Weird Weather Phenomena To Look Out For This Winter

Weird Weather Phenomena To Look Out For This Winter

For most of us, January brings us the most extreme winter weather of the season and can bring more than just cold and snow. Winter weather phenomena include a variety of events, from snow squalls, to hoar frost to bomb cyclones and others. These strangely named events often wreak havoc, but also can create some of the most awe-inspiring nature scenery that help us forget how difficult winter can be. Here’s a quick look at five of the most interesting winter weather phenomena and how they’ve impacted us. 

Snow squalls

Snow squalls are essentially the winters version of a typical summertime afternoon downpour, only they move faster. Just like those summer storms, snow squalls form due to strong temperature contrasts across a relatively small area, as well as situations when air temperatures drop off rapidly with increasing height. When these conditions exist, snow squalls can form and move across the same area over and over, making the impact even worse. If you have never heard of snow squall warnings before that is because the National Weather Service only started issuing them nationwide last year. 

The biggest risk for snow squalls is dangerous road conditions, mainly due to the rapid onset of these events. Roads can become slick as the snow rapidly accumulates; coupled with winds more than 50 mph, visibilities can drop to near zero, causing very hazardous travel conditions. Iowa saw an unusual, early season snow squall last October, and earlier this month, the Pittsburgh area had to contend with snow squalls and the potential traffic disruptions. 

Hoar frost

The name originates from Old English where hoar is defined as “showing signs of old age” and this weather phenomena makes trees look like they have a white beard because of the frost’s hairy appearance. Hoar frost forms on calm, clear nights, ice crystals can attach to grass, leaves, and branches. As the surface of a snowfield rapidly cools, the interior ends up warmer than the exterior. This heat will radiate out along with humidity from melting snow, and the moisture then contributes to the growth of the frost. As pretty as it is, surface hoar frost can lead to a higher avalanche risk. When fresh snow falls on a layer of these fragile crystals it is unable to form a bond and slippage of the top layer becomes more likely, as it did in a deadly Washington State avalanche last winter.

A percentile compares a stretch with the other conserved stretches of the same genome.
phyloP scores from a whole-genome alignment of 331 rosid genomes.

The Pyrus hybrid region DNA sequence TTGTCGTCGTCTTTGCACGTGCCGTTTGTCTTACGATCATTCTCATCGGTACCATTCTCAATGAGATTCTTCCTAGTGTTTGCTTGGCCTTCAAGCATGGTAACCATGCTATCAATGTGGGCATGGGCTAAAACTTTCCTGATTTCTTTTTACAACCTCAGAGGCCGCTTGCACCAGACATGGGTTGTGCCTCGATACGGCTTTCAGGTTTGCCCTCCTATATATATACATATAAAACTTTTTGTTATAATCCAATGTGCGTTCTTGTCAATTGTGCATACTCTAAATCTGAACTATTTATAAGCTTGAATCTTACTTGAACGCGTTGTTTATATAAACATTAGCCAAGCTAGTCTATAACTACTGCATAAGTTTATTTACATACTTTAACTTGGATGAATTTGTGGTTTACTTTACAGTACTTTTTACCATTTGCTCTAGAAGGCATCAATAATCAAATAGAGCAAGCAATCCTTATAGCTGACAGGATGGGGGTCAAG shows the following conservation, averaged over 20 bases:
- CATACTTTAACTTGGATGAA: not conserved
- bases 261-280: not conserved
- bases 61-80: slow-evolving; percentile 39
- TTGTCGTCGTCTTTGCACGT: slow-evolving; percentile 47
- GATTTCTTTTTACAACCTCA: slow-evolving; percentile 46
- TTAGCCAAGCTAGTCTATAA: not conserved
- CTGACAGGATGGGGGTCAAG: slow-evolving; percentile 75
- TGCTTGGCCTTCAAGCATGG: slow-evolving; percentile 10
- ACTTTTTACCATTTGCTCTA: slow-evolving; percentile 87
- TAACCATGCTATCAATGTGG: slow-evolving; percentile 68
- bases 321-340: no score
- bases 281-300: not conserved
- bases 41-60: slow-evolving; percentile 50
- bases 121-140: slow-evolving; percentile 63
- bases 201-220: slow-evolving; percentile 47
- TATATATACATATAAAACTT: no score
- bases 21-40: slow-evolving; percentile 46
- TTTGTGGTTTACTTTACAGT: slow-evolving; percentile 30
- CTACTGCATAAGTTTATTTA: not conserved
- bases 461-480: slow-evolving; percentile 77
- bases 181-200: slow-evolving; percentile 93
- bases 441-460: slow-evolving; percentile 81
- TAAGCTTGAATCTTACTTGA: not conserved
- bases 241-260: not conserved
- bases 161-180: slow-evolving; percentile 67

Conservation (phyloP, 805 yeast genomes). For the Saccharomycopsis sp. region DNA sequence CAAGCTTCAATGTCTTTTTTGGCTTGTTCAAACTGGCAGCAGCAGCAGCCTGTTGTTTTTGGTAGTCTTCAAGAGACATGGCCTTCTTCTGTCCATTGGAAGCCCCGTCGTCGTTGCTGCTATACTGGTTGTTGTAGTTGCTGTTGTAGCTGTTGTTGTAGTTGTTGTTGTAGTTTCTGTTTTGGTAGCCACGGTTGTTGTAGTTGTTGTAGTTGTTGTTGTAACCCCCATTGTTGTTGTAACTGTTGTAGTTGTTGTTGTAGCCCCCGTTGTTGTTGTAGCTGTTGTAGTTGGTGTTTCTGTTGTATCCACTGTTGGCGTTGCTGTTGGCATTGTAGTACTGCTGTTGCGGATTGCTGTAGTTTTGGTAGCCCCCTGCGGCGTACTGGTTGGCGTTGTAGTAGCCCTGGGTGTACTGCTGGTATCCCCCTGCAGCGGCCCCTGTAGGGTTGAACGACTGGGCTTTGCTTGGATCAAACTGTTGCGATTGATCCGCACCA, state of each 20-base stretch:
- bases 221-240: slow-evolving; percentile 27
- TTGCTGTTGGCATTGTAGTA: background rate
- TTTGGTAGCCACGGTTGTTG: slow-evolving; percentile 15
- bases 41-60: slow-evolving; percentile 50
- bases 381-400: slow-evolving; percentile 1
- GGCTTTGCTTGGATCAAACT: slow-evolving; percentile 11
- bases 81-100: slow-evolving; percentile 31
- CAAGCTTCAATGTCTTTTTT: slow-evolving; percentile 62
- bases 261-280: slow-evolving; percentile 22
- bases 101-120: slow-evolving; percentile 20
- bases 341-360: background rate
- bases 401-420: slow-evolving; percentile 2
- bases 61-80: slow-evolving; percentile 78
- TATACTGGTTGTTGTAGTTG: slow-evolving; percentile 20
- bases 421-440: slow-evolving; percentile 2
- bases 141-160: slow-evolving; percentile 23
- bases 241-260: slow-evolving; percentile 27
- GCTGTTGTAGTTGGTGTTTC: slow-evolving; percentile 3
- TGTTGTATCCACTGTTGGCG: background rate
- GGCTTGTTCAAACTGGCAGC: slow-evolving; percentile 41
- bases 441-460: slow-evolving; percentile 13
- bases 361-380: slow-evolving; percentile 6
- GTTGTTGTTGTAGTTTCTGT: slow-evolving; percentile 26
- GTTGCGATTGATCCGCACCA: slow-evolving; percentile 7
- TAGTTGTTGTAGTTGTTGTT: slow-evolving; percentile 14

Bomb cyclones

Bombogenesis is a weather phenomenon that occurs when the barometric pressure drops at least 24 millibars in 24 hours. This leads to the formation of a rapidly strengthening weather system, which creates what is known as a bomb cyclone. Basically, the lower the pressure goes, the more powerful the storm. The moniker, bomb cyclone, has been used for more than 80 years and was formalized in 1980 with the publishing of an article in the American Meteorological Society’s Monthly Weather Review. In the article they called it a bomb because it develops “with a ferocity we rarely, if ever, see over land.” This season, the most significant bomb cyclone we’ve seen in the U.S. was a record-setting event that hit Alaska’s Aleutian Islands. The storm brought 50-foot waves and winds over 100 mph and the atmospheric pressure broke the previous record set in 1977 with a drop of 51 millibars.

Thunder Snow

Austin, Texas recently saw thundersnow, which is a relatively unusual winter occurrence, where thunder and lightning occur during a snowstorm.  Because cold air has less instability and energy than warm air, thundersnow can happen when strong instability and abundant moisture are in place above the surface. In Texas last week, the ingredients for thundersnow were similar to a thunderstorm that forms in the summertime: warm, moist air rising toward a colder air mass above, creating instability. Although the lower air mass has to be warmer than the air above, the entire column has to be cold enough for snow to fall and reach the ground, and when this occurs very heavy bursts of snow like this are possible.

Sun dogs

A stunning event on bright, cold days, sun dogs are colored spots of light that occur as a result of the refraction of light through ice crystals. Sun dogs appear approximately 22 degrees from the sun, on either the left or right, depending on where the ice crystals are present. The name, which has been used since the 1600s, is said to originate from Greek mythology. The myth says that Zeus would walk his dogs across the sky and the bright “false suns” in the sky on flanking the sun were Zeus’ dogs. A favorite subject of photographers, you’ll find many sun dog photos shared, as they were recently during a Toronto newscast. 

Sometimes it is nice to step back and take a look at the wonderful and weird weather phenomena we experience. While some of it can be concerning from a safety perspective, there are other events that bring about a real sense of wonder and awe.

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